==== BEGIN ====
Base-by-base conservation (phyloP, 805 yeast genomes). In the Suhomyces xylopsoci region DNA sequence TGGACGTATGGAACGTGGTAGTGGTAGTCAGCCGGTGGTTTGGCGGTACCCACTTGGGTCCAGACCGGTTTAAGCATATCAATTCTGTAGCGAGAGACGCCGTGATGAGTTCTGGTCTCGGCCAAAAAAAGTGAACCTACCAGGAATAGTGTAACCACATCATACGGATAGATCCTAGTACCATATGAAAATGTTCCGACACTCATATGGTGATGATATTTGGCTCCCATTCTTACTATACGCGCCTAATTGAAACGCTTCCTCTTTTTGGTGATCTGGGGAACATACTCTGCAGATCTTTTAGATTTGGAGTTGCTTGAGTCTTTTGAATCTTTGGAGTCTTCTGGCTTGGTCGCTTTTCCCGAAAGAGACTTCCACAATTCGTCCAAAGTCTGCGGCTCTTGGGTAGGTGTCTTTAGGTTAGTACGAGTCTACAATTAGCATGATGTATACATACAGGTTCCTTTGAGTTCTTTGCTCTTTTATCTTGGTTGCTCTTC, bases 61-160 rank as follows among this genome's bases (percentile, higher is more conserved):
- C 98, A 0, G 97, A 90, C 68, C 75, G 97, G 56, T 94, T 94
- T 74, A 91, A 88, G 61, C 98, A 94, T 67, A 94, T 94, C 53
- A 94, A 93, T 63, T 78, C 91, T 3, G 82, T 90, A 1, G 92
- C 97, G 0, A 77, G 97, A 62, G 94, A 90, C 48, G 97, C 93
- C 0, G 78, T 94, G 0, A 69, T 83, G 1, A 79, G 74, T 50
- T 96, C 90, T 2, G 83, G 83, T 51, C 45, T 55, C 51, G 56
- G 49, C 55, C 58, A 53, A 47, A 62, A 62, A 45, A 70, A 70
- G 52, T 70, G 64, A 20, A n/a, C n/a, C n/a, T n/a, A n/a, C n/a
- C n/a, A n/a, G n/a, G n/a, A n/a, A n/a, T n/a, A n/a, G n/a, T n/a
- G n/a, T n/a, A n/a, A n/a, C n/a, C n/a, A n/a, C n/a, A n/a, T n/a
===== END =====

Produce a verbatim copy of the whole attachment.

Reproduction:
Base-by-base conservation (phyloP, 805 yeast genomes). In the Suhomyces xylopsoci region DNA sequence TGGACGTATGGAACGTGGTAGTGGTAGTCAGCCGGTGGTTTGGCGGTACCCACTTGGGTCCAGACCGGTTTAAGCATATCAATTCTGTAGCGAGAGACGCCGTGATGAGTTCTGGTCTCGGCCAAAAAAAGTGAACCTACCAGGAATAGTGTAACCACATCATACGGATAGATCCTAGTACCATATGAAAATGTTCCGACACTCATATGGTGATGATATTTGGCTCCCATTCTTACTATACGCGCCTAATTGAAACGCTTCCTCTTTTTGGTGATCTGGGGAACATACTCTGCAGATCTTTTAGATTTGGAGTTGCTTGAGTCTTTTGAATCTTTGGAGTCTTCTGGCTTGGTCGCTTTTCCCGAAAGAGACTTCCACAATTCGTCCAAAGTCTGCGGCTCTTGGGTAGGTGTCTTTAGGTTAGTACGAGTCTACAATTAGCATGATGTATACATACAGGTTCCTTTGAGTTCTTTGCTCTTTTATCTTGGTTGCTCTTC, bases 61-160 rank as follows among this genome's bases (percentile, higher is more conserved):
- C 98, A 0, G 97, A 90, C 68, C 75, G 97, G 56, T 94, T 94
- T 74, A 91, A 88, G 61, C 98, A 94, T 67, A 94, T 94, C 53
- A 94, A 93, T 63, T 78, C 91, T 3, G 82, T 90, A 1, G 92
- C 97, G 0, A 77, G 97, A 62, G 94, A 90, C 48, G 97, C 93
- C 0, G 78, T 94, G 0, A 69, T 83, G 1, A 79, G 74, T 50
- T 96, C 90, T 2, G 83, G 83, T 51, C 45, T 55, C 51, G 56
- G 49, C 55, C 58, A 53, A 47, A 62, A 62, A 45, A 70, A 70
- G 52, T 70, G 64, A 20, A n/a, C n/a, C n/a, T n/a, A n/a, C n/a
- C n/a, A n/a, G n/a, G n/a, A n/a, A n/a, T n/a, A n/a, G n/a, T n/a
- G n/a, T n/a, A n/a, A n/a, C n/a, C n/a, A n/a, C n/a, A n/a, T n/a